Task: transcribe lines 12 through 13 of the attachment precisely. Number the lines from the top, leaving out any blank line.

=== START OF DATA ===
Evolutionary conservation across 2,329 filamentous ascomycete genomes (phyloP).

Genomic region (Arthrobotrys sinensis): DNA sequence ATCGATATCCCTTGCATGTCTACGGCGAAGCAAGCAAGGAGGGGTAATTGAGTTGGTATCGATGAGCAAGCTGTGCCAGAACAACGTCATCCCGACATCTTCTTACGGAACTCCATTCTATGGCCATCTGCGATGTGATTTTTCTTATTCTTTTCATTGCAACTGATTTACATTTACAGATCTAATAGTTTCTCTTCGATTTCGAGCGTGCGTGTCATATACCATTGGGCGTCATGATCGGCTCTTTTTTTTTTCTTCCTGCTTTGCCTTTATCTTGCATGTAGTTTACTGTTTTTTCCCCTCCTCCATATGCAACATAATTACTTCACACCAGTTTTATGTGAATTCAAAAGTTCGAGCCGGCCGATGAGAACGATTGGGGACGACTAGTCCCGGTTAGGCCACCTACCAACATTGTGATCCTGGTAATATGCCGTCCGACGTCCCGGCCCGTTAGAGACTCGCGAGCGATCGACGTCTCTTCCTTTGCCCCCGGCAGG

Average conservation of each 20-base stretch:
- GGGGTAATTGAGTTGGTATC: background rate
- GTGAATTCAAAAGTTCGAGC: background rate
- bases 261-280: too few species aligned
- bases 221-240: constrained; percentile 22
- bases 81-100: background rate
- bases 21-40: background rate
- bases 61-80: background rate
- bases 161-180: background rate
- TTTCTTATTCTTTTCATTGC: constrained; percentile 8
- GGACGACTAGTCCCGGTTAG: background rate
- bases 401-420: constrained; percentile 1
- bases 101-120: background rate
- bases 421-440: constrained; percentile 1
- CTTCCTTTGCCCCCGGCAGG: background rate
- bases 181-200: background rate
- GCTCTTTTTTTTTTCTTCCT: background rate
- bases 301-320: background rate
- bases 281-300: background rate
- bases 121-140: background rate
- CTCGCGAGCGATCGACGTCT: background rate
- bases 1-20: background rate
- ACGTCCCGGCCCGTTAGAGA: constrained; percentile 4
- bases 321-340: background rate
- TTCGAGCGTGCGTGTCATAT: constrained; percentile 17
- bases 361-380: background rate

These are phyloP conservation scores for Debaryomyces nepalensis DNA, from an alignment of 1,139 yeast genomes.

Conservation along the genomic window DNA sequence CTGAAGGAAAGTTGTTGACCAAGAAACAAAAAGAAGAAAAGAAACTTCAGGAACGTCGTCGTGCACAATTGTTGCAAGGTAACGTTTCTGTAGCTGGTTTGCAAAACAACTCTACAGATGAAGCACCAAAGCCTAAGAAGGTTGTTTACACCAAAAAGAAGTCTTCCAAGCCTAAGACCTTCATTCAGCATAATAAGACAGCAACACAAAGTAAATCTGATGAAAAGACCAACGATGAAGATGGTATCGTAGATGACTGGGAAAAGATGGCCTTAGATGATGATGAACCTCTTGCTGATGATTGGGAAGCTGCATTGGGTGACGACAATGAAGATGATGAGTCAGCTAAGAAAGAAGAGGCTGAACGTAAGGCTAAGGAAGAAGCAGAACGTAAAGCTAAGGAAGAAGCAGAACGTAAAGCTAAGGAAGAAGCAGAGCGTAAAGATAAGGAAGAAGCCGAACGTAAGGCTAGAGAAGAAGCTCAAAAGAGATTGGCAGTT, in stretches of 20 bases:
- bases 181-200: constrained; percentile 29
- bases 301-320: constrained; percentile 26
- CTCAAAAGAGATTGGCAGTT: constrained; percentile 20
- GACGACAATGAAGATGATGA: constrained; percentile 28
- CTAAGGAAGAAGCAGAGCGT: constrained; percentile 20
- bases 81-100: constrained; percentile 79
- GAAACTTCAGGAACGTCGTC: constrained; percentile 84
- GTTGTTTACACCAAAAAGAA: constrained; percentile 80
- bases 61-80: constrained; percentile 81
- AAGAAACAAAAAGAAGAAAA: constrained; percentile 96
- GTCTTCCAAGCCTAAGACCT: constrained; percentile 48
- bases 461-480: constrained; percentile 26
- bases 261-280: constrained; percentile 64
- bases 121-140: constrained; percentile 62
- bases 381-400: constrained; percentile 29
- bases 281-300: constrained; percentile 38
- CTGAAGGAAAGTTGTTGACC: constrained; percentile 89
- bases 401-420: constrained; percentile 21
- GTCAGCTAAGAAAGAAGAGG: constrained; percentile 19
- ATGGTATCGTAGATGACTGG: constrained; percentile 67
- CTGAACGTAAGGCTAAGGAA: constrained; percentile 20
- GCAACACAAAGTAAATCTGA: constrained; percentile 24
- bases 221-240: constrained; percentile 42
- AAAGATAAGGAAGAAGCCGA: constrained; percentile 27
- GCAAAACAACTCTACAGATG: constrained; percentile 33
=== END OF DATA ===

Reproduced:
- TTTCTTATTCTTTTCATTGC: constrained; percentile 8
- GGACGACTAGTCCCGGTTAG: background rate